Google’s Andy Rubin Gives a Flash of Tablet Future

Taking the stage to kick off D: Dive into Mobile, Google’s Andy Rubin gave a glimpse of Android 3.0 running on a prototype Motorola tablet. That was the icing on a pastry-laden talk filled with Gingerbread, Froyo and Honeycomb.

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T-Mobile's G2 Tease Draws Interest, Faces a Glitch

T-Mobile’s effort to drum up interest in its next flagship phone appeared to be a hit—but also a miss—on Wednesday. The official announcement of the new phone—dubbed the G2—spurred Web searches for the device and made it a trending topic on Google. But the carrier temporarily pulled down a new promotional site for the phone after discovering that the website showed some visitors the names and email addresses of other people registering for information about the device.

Apple Sues HTC [Complete Court Filings]

Earlier this morning, Apple revealed that it has filed suit against smartphone manufacturer HTC, accusing the company of infringing on 20 Apple patents tied to the iPhone. Named as exhibits in the litigation: A handful of Android and Windows Mobile devices. After the jump, copies of the suit, which was filed with the office of the United States International Trade Commission and the U.S. District Court in Delaware.

Google: We Prioritize the End User Over the Advertiser, Unless We’re the Advertiser

How’s this for product placement? Google is promoting its new Nexus One “superphone” from the front pages of two of its most highly trafficked properties–Google.com and YouTube.
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The GPhone Lives: Google Uncrates the Nexus One “Superphone”

During an Android demo in April 2008, Steve Horowitz, one of the original engineers working on Google’s Android platform, said, “I’m here to tell you there is actually no GPhone.” Now, not two years later, Google is telling us something different. There is a GPhone, its name is Nexus One and Google officially unveiled it this morning at an event at its Mountain View, Calif., headquarters.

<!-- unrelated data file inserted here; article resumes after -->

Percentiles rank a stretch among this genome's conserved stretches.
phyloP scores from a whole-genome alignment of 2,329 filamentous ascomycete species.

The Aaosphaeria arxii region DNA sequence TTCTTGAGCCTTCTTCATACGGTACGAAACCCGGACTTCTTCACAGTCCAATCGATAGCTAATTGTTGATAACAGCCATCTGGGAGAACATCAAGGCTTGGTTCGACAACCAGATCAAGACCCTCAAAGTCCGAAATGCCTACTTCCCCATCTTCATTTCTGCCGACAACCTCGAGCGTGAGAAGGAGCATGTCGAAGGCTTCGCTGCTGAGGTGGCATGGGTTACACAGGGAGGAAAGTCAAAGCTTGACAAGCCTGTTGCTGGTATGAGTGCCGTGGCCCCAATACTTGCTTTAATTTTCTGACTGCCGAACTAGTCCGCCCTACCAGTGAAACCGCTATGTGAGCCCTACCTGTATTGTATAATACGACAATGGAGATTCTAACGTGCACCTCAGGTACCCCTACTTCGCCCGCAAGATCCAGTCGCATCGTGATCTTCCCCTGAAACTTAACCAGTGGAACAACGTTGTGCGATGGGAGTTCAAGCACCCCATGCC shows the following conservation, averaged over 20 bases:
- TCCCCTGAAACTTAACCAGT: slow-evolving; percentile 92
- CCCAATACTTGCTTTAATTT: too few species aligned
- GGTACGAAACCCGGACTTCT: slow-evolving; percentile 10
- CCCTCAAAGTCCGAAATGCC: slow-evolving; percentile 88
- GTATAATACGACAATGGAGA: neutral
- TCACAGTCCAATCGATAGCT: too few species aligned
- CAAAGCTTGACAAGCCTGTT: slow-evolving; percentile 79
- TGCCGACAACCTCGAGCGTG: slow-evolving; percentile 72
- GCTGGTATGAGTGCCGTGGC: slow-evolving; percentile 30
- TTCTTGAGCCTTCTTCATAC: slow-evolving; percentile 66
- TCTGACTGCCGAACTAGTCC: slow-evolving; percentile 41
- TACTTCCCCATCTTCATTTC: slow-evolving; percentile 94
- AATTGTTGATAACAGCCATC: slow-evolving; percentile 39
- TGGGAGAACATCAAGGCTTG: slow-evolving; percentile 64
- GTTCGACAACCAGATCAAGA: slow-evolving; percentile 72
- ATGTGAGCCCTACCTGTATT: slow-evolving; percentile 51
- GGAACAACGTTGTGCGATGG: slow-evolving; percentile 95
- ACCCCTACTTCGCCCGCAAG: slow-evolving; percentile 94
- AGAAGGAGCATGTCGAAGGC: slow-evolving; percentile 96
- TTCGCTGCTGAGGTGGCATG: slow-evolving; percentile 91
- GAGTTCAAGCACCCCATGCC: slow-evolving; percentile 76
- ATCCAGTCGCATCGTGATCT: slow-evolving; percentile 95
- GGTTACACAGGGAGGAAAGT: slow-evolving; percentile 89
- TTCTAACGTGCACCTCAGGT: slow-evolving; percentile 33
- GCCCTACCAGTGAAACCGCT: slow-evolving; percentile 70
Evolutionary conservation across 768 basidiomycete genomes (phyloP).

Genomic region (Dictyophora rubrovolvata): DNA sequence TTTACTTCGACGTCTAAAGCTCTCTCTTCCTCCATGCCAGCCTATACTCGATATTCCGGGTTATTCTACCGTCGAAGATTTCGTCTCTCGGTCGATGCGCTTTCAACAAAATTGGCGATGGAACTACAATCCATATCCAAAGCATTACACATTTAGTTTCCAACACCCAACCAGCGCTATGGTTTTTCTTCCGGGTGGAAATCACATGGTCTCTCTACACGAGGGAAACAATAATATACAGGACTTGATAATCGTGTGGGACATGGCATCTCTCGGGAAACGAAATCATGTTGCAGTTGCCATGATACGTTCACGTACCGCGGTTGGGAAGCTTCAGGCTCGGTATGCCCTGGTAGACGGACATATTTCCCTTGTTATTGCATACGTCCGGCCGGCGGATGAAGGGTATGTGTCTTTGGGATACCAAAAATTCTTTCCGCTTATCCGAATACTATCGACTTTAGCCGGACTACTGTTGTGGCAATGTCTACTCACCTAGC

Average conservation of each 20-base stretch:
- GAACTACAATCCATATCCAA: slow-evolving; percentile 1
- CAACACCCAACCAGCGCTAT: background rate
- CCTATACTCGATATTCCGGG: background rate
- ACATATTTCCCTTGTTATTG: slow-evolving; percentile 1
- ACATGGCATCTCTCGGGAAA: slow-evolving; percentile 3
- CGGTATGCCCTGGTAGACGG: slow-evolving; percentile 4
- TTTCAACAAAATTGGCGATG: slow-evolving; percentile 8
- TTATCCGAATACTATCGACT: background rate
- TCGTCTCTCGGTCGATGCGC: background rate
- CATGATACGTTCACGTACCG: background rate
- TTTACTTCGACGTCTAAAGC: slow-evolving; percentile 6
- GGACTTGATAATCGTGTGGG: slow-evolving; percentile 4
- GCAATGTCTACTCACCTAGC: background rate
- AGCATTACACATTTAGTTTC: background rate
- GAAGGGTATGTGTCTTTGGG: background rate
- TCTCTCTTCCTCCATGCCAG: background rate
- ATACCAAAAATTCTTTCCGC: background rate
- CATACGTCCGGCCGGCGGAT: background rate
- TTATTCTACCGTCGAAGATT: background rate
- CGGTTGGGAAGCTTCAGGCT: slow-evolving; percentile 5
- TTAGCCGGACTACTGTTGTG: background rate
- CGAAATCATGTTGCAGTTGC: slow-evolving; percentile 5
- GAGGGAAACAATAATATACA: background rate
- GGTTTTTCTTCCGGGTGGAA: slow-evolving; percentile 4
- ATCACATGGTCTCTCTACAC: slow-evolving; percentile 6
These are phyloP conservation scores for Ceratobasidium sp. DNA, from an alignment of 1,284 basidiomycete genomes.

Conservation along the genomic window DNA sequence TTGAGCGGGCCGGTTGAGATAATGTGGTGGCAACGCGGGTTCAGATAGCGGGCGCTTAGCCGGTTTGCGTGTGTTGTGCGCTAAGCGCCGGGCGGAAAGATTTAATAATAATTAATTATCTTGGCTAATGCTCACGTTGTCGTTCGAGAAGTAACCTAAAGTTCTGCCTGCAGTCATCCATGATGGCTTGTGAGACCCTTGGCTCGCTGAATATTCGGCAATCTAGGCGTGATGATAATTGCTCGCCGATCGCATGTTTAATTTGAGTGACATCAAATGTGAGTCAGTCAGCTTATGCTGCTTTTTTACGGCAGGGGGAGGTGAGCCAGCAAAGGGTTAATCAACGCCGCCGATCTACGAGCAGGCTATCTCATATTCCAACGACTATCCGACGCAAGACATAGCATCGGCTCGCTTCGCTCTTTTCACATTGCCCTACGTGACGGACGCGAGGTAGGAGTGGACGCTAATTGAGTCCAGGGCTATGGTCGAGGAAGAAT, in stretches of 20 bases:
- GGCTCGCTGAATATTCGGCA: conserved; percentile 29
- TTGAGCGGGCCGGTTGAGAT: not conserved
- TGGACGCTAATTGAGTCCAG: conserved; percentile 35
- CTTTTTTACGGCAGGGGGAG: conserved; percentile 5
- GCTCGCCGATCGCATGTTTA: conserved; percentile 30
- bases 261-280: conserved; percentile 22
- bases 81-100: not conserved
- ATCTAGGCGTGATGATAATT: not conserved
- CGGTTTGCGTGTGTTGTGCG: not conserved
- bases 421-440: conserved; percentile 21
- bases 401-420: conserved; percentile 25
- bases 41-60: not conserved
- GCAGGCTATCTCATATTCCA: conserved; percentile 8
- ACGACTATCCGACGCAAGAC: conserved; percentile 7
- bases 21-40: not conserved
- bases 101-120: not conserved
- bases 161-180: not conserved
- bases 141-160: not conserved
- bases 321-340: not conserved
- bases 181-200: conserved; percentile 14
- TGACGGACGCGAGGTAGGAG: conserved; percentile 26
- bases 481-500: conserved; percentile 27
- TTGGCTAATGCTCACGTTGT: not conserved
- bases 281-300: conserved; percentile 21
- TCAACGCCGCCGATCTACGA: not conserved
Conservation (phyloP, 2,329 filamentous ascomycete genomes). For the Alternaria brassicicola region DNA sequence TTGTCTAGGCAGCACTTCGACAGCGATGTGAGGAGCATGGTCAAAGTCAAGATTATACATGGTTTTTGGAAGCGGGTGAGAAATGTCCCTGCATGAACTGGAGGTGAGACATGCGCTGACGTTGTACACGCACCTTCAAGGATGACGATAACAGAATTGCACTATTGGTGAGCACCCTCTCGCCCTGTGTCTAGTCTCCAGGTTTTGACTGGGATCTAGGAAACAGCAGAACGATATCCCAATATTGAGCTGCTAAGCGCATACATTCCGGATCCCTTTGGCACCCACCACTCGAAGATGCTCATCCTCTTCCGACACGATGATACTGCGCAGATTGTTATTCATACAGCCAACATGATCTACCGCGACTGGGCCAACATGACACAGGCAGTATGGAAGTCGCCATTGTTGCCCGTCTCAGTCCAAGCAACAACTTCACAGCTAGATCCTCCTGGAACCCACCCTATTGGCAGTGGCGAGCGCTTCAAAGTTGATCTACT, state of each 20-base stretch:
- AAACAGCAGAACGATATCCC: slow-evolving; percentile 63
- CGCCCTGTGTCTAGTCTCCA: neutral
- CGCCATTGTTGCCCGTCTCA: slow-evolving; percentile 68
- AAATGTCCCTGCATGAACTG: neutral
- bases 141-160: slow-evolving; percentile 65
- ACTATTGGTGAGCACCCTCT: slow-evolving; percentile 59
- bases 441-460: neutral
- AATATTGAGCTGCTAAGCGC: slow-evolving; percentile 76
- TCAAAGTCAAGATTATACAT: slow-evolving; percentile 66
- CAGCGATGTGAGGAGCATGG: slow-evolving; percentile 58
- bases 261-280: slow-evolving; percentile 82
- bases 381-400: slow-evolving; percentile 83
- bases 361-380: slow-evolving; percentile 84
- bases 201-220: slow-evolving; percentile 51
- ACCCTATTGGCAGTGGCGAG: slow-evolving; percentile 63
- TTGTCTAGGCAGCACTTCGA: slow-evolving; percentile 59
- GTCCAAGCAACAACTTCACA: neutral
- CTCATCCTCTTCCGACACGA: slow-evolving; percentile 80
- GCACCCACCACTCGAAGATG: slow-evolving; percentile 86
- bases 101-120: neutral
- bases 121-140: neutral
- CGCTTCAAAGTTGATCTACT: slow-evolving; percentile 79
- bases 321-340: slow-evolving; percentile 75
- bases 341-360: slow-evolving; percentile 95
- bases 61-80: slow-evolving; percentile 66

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Google Pals Up With T-Mobile to Push Its “Nexus One” Phone

Google plans to sell its new phone on its own Web site, without getting a wireless carrier to subsidize the cost of the handset. But that doesn’t mean Google won’t also work with a carrier: The search giant intends to launch its touchscreen phone next year with the help of T-Mobile say sources familiar with its plans. But will the other big telcos come around? Or not?
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Google Acquires AdMob for $750 Million in Stock (Plus the Press Release and Video With CEO)

Google has acquired AdMob for $750 million, a huge price for an innovative start-up that hass pioneered online ads on mobile and now smart phones. BoomTown visited AdMob last fall and posted about how it was likely to eventually be acquired by…Google! The move is a major one for the search giant, which has been pushing hard into the mobile advertising space as it seeks to grow its already considerable Web business. AdMob is arguably the fastest out of the gate in the nascent arena. Plus, here’s AdMob CEO Omar Hamoui in a video interview with me last November, as well as the official press release on the sale.

Voices

Android Phones Proliferate

Until this summer, U.S. consumers interested in owning an Android-powered cellphone were limited to T-Mobile’s G1. But the Google operating system is appearing in a slew of new handsets by HTC, Samsung, LG and Motorola. The specs for Samsung’s newest Android phone, the I5700 Galaxy Lite, leaked in an online video that made its way around the Web Tuesday.

Second Chances: T-Mobile Tries Again

A review of T-Mobile myTouch 3G with Google, the second “Google phone” to be released.
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More iPhone Apps = Less TV, Newspapers and Everything Else

The more time iPhone users spend fondling their apps, the less they have for everything else. Obvious, but important, for media folks trying to figure out what the mobile movement means to them.
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myTouch? Seriously?

The Smartphone Wars

Goodbye BlackBerry (and Hello iFart App?)